Wednesday, June 3, 2009

Update on Global Pension Tension - June 2009


It's time to revisit global pension tension. Here are some of the stories covering the global assault on pensions:
  • CPP reforms will squeeze early retirees: Big changes to Canada Pension Plan benefits, announced last week, were overshadowed by news of a larger-than-expected federal deficit.
  • N..B. Investment Management Corp. reports pension funds fall 18.3%: The province's pension plans suffered an 18.3 per cent loss last year due to the dramatic decline in global equity markets, according to the New Brunswick Investment Management Corp. The value of net assets under management shrank by $1.6 billion in fiscal 2008-09, finishing the year with $7 billion.
  • Air Canada unions may seek stake in pension talks: Air Canada’s unions will be looking for some concrete financial guarantees to backstop their pensions, including the possibility of taking a stake in the airline, when they collectively meet with management later this week to determine whether they will support a moratorium on their pension payments.
  • Iberia says BA pension very important to merger: Iberia and British Airways have no pre-determined deadline to complete merger talks, the Spanish carrier said on Wednesday, but added it was closely watching what burden BA's pension fund would impose as part of the merger process.
  • BP and Barclays Propose Pension Restrictions to Cut Expenses: BP, Europe’s second-largest oil company, will close its final-salary pension plan to new U.K. workers, and Barclays Plc may ask 18,000 employees to give up similar benefits that the bank says have become too costly.
  • Crunch 'an excuse to cut pensions': The joint leader of the UK's biggest trade union has accused employers of using the recession as an excuse to permanently cut pensions. Derek Simpson of Unite said the union would back workers if they decided to stand up to firms which were "hell bent" on eroding pension benefits. Mr Simpson expressed "outrage" at a series of announcements in recent days, including a move by Barclays to shut its final salary pension scheme to further contributions from existing members.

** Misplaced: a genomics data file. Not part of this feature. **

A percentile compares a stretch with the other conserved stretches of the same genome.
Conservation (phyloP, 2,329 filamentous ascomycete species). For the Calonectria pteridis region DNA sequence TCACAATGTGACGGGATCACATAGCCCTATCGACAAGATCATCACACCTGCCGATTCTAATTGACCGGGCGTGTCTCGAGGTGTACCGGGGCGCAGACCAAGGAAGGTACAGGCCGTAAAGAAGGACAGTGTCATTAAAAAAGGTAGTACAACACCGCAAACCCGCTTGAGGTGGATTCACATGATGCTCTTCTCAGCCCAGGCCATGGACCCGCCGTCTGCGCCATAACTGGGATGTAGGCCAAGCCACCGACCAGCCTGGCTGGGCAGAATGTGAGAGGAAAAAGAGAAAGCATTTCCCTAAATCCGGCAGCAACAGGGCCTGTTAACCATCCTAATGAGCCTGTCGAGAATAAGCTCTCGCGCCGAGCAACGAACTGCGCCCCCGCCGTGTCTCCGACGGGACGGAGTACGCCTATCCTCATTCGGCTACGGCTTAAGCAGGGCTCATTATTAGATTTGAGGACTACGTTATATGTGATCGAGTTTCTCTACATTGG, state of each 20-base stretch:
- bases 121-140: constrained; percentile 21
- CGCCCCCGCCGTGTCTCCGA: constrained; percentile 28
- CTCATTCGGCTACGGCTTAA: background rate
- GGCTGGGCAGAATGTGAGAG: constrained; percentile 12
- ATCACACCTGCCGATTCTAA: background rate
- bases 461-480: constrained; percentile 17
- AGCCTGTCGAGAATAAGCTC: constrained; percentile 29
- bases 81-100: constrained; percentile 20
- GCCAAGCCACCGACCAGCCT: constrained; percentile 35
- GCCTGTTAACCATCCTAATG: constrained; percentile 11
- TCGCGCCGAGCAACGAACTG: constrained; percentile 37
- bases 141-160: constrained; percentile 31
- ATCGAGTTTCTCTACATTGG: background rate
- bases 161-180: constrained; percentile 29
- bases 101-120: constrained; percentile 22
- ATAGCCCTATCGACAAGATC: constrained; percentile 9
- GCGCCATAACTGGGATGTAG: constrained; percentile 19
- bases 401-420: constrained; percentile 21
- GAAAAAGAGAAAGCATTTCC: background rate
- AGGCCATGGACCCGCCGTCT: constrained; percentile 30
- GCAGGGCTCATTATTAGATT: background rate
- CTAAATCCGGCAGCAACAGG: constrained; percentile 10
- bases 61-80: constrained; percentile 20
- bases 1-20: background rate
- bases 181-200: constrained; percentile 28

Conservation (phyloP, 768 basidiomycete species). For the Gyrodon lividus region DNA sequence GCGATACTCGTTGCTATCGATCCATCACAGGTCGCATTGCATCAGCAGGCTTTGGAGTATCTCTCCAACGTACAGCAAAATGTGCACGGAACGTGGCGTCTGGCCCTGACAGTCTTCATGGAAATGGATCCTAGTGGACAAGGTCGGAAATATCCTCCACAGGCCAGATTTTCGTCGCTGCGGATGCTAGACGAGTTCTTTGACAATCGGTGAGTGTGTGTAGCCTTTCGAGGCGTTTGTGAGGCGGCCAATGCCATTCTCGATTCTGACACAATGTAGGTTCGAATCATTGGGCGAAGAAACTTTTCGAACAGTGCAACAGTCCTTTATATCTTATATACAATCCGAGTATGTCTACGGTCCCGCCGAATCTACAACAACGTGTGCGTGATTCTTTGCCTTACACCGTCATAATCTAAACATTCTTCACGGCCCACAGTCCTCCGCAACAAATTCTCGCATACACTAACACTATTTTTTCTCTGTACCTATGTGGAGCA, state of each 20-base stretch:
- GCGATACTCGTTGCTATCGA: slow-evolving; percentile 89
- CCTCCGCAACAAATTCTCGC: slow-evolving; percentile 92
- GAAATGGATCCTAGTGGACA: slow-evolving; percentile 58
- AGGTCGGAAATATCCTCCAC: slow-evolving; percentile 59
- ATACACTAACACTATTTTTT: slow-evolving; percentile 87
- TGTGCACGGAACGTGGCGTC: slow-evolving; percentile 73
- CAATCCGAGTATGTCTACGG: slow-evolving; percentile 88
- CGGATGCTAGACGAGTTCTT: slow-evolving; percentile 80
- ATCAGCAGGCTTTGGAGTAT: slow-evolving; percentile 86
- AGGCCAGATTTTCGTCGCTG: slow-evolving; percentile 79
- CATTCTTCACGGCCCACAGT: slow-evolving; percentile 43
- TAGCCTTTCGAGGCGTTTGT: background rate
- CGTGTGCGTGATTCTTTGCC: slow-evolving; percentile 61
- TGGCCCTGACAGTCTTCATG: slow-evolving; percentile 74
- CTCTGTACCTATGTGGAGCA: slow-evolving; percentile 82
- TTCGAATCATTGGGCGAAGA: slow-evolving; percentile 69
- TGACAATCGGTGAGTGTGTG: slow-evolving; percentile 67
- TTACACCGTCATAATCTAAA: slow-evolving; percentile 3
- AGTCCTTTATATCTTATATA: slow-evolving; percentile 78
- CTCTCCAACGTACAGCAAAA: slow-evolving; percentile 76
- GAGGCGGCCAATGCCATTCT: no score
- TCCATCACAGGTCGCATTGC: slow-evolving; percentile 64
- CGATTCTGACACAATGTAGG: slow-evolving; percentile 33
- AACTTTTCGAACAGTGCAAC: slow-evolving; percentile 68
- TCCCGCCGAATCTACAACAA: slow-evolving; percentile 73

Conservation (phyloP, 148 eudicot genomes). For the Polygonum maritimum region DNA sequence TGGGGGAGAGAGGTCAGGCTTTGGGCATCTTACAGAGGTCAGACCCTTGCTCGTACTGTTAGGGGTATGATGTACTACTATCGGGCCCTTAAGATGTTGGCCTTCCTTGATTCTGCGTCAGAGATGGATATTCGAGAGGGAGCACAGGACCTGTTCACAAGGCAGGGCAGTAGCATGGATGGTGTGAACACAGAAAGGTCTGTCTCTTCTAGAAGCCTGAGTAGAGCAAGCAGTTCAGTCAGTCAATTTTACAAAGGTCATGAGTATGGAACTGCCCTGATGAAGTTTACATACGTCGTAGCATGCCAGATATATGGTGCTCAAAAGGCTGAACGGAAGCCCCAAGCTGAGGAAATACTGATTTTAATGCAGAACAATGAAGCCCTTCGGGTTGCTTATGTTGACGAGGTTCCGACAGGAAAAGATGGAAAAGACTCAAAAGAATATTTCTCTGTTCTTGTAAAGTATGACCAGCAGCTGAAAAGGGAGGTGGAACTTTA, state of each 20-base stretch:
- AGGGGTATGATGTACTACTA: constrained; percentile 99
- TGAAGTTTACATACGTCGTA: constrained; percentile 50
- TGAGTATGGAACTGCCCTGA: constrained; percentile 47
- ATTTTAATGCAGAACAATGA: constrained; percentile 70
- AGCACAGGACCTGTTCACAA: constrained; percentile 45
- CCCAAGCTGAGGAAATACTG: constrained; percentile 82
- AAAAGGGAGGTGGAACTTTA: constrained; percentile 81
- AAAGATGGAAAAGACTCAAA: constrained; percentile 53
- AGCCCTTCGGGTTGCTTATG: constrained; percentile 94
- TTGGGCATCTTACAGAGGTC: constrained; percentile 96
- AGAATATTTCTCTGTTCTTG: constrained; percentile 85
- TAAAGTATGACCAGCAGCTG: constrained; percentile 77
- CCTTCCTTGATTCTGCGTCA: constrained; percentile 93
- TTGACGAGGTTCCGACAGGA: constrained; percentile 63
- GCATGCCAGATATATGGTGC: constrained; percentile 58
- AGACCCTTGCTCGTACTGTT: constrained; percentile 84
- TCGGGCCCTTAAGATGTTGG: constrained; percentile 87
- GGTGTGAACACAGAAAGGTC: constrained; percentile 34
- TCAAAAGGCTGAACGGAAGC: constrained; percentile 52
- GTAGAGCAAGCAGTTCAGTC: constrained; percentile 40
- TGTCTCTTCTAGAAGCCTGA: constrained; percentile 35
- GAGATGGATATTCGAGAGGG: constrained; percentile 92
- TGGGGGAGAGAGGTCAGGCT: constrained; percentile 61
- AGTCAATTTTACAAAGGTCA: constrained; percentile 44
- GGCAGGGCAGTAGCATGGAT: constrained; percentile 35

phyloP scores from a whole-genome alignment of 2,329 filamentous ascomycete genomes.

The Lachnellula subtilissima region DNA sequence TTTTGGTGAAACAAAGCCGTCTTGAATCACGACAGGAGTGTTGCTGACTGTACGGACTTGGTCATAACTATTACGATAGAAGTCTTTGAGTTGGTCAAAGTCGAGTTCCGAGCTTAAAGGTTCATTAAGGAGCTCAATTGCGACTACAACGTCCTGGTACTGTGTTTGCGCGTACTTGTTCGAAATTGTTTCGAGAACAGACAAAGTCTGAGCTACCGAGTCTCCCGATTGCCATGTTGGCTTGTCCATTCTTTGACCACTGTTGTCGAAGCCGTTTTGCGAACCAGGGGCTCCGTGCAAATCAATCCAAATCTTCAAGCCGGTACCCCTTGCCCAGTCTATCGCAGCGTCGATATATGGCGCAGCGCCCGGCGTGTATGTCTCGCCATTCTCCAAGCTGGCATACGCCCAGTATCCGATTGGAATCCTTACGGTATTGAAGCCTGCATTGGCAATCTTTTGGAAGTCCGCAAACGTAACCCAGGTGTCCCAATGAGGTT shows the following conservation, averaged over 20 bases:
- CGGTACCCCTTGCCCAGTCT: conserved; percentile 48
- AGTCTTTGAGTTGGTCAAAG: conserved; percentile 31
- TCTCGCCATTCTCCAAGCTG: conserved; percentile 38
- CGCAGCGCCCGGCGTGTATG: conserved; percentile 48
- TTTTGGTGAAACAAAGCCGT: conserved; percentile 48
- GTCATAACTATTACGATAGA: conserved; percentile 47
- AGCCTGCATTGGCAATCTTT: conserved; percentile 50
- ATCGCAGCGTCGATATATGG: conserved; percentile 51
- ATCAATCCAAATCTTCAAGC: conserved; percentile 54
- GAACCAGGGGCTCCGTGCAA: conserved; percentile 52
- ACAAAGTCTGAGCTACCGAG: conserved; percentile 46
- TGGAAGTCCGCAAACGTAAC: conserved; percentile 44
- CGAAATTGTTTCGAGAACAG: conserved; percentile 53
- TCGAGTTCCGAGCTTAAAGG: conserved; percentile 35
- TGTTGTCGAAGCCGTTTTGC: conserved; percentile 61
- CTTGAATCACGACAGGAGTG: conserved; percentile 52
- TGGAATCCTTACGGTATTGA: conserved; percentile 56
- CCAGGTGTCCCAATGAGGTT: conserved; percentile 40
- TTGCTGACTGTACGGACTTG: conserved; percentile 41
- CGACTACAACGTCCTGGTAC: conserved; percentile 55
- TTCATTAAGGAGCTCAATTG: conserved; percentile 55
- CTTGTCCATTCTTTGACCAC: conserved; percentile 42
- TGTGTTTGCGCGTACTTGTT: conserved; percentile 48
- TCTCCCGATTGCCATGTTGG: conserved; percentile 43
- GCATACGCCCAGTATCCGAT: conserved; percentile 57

• Paterson Vetoes Pension Guarantee for N.Y. Police, Firefighter: New York Governor David Paterson vetoed a bill that would prevent newly hired police and firefighters from getting less generous pension benefits than their senior colleagues, ending a guarantee the Legislature had extended for almost 30 years.
  • Delphi Salaried Retirees To Lose Pension Benefits: For these salaried retirees -- and thousands more like them -- the latest news from Delphi only adds more insult to injury. The bankrupt parts-maker now wants to get rid of its under-funded pension plan for former white-collar workers -- meaning the federal Pension Benefit Guarantee Corporation will take it over.
  • Hungary struggles to rein in runaway pension costs: The country's poor demographics, failed reform, heavy and ineffective taxation, a skewed labour market and heavy debt burden all threaten the system with collapse and require quick action, analysts say.
  • Network Rail pension deficit swells by 80%: The owner of Britain’s rail system has seen its pension deficit nearly double after a 25 per cent fall in the value of its assets.
  • ECB Staff Plan Strike Over Pay, Pension Terms: European Central Bank union staff are planning the first labor action in the ECB's 10-year history by walking off their jobs for 90 minutes on Wednesday. Union leaders warn that unless they get more of a say over how pensions and pay are set, there could be more.
  • UK faces 'lost generation' of pension savers: Many young people are failing to understand how much they need to save to maintain their standard of living in retirement – and are just choosing not to retire.
  • Another watershed for final salary pensions: Dr Ros Altmann is a former adviser to No. 10 on pensions. Here she explains that while private sector final salary schemes are finished, public sector schemes remain underwritten by the taxpayer.
  • Finally, McGuinty says he can't understand Harper's refusal to talk pension reform: Prime Minister Stephen Harper's refusal to hold a national summit on pension reform is baffling, Ontario Premier Dalton McGuinty said Tuesday as he predicted the issue would be intensely debated at the annual premiers' meeting in Regina this summer.
The global pension crisis is really a crisis of modern day capitalism. If we don't figure out a long-term solution to this crisis, we risk having a new class of elderly poor who were cheated out of their pensions.

Global pension tension will not vanish. We are better off holding a summit to look into pensions and think of ways of bolstering retirement plans for future generations. Waiting for the 'markets' to rectify this crisis is like waiting to win the lottery. You might be lucky but who wants to gamble away the retirement dreams of millions of workers?

No comments:

Post a Comment